for  coastal or slow-moving waters, but in large
 bodies of water or fast-moving  streams, the
 spills disperse so quickly that effective con-  "
 tainment is very difficult.

             RESPONSE  TO SPILLS
     Since most hazardous substances are solu-
ble in water,  actually removing them from the
water is extremely difficult with current tech-
nology.  Traditional methods of treatment-
adsorption with activated carbon, neutraliza-
tion with acids and alkalies, or precipitation,
for example—have proved their effectiveness
in industrial  processes  and laboratory appli-
cation.  However, they have not been demonstrated
satisfactorily in actual  spills of hazardous
     Even though there is little technology
available to actually remove hazardous substances
spilled into the water,  there are actions which
can be taken to minimize the damage.  For ex-
ample, an entire lake or pond of water conta-
minated by a hazardous material spill  can be
dammed, bypassed, and filtered or treated to
make the water safe again.   The bottom sediments
are then treated to make them safe.
     Several different procedures may be used
to remove a spill once it has been contained.
Liquid deposits that have settled can be
dredged, sucked up, or pumped off.  Solid or
sludge deposits can be shoveled or dredged.
Contained oil or other liquids can be removed
by tank or vacuum trucks equipped with pumps,
which are usually available locally.  Large
amounts of oily water can be removed by mechani-
cal skimmers; the kind and type to be used de-
pend  upon water conditions and the amount of
debris, availability of equipment, and other
     Cleaning oily sand from beach areas can be
•a long and tedious process.  Heavy grading equip-
ment is effective, but many beach areas have
limited access.  Manual labor then becomes the
only method for picking up oil-soaked debris
and sand.  Finding a site for permanent dispo-
sal of the oil and debris -- without creating
new pollution -- is often a serious problem.
     The complex nature of oil removal opera-
tions has caused the oil industry to establish
oil clean-up cooperatives. They provide special-
ized equipment and personnel trained in oil
cleanup techniques.
 Water  flowing  into  lake  is bypassed while the
 Endrin-poisoned water is being treated.

     A valuable tool now available to spill  re-
sponse personnel is the Oil and Hazardous Mater-
ials Technical Assistance Data System (OHM-TADS).
This computerized information  retrieval  file is
accessible by telephone hookup to a computer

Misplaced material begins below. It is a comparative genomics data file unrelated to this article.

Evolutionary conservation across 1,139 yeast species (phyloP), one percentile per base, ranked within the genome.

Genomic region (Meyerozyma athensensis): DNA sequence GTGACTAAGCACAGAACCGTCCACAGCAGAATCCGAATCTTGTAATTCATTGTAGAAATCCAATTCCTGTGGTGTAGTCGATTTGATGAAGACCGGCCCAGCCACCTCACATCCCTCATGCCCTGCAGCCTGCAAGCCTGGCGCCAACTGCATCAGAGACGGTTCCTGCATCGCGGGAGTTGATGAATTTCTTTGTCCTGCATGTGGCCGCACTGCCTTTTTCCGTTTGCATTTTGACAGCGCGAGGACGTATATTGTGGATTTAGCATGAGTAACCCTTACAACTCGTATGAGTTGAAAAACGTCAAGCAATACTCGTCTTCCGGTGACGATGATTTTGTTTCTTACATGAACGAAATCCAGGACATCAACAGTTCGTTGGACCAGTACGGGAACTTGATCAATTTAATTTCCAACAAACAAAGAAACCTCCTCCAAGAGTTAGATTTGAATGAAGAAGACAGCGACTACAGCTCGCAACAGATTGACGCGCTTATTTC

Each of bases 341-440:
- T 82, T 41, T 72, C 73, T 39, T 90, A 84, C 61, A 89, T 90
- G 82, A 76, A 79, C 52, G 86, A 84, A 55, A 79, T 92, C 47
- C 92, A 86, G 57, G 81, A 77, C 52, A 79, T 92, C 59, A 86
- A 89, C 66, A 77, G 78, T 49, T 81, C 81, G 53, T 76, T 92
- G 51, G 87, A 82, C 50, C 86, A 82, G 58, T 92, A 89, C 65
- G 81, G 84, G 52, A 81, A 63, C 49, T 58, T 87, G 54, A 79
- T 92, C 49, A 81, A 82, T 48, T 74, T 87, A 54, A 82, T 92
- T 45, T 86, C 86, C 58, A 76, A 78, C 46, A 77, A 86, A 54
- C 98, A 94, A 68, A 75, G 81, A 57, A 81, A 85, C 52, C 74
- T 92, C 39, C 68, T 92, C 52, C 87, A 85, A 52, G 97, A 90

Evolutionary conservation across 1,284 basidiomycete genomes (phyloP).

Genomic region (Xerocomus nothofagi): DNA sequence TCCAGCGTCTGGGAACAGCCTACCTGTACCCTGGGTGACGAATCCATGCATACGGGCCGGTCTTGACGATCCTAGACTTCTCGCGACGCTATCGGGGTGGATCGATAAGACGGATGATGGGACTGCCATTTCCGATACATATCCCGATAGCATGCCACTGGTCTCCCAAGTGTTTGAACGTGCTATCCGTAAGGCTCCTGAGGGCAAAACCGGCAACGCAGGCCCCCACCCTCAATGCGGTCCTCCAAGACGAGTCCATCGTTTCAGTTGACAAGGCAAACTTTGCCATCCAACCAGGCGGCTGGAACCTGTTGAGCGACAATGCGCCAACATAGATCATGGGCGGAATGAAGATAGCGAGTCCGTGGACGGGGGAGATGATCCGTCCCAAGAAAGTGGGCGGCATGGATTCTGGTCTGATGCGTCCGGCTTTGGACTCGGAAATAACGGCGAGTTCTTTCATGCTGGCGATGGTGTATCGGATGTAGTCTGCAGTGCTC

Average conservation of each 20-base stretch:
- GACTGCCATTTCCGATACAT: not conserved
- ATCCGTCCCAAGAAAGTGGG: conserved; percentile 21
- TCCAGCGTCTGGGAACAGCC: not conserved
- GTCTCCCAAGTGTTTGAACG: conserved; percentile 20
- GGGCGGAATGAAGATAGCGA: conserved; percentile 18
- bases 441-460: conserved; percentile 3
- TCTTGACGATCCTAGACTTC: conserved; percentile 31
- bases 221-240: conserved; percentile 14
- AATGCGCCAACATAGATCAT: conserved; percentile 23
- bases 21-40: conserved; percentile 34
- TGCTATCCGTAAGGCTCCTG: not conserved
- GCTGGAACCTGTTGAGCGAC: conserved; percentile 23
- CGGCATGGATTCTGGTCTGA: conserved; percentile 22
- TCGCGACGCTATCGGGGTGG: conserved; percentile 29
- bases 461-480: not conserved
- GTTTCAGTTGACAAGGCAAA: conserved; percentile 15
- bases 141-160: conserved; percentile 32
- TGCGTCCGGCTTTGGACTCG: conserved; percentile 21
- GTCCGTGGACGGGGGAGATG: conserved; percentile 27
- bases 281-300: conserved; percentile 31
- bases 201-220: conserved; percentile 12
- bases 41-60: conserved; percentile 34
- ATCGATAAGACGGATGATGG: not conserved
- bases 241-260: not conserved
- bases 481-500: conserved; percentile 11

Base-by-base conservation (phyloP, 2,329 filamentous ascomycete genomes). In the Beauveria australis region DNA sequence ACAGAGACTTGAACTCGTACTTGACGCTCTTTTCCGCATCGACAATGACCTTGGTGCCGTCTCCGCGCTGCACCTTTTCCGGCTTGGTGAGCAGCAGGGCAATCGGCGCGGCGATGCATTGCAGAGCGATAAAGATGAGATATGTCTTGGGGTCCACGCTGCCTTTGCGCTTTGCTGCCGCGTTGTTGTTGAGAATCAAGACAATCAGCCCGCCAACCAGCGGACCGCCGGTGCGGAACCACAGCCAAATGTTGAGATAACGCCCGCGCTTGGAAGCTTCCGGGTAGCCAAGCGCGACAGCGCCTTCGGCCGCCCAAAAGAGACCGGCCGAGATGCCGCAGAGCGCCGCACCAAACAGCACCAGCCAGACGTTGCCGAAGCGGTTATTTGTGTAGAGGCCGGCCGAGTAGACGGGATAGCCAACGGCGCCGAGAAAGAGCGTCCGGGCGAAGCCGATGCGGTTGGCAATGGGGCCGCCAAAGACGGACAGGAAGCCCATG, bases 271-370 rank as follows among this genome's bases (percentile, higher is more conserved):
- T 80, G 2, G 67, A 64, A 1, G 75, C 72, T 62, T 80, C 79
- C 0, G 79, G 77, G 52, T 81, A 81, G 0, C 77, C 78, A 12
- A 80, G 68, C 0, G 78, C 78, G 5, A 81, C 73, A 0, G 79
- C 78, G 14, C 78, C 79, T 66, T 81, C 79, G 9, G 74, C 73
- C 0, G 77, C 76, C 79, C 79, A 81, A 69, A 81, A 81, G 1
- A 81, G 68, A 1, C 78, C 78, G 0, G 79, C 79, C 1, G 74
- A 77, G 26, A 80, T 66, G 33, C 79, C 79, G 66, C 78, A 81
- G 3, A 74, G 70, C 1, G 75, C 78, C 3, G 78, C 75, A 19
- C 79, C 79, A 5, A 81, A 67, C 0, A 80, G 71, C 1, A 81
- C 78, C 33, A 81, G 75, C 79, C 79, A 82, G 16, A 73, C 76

OHM-TADS stores detailed  information on
some 900 chemical compounds.   The information—
numerical data as well as interpretative com-
ments—has been assembled into the computer
from technical literature.   It emphasizes the
effects the materials can have when spilled,
but much more information is  provided, includ-
ing trade names, synonyms,  chemical formulas,
major producers, common modes  of transportation,
flammability, explosiveness,  potential for air
pollution, methods of analysis, and chemical,
physical, biological, and toxicological  pro-
perties.  In less than 15 minutes, OHM-TADS
can relay procedures for safe  handling and
clean-up of spilled materials.

     Another capability of OHM-TADS is identi-
fication of unknown materials.  After key
characteristics of the unknown are furnished
to the system, OHM-TADS screens for candidate
substances with similar physical  and chemical
properties.  For example, if the computer is
given the color, odor, or density of an unknown
material, it will  generate a list of candidates.
Continued elimination of substances on this list
will lead ultimately to identification of the
     OHM-TADS was first used in June 1971 in a
fire in an agricultural chemicals warehouse in
Farmville, North Carolina.  Since that time it
has been used on a wide variety of spills; it
is now being expanded to provide a network of
data terminals for emergency service to spill
response personnel all over the Nation and in
Canada and Sweden.
              OHMSETT FACILITY

     EPA supports a number of research and deve-
lopment activities to provide spill response
teams with more effective techniques and equip-
ment for the future.  In Leonardo, New Jersey,
a new spill research facility called OHMSETT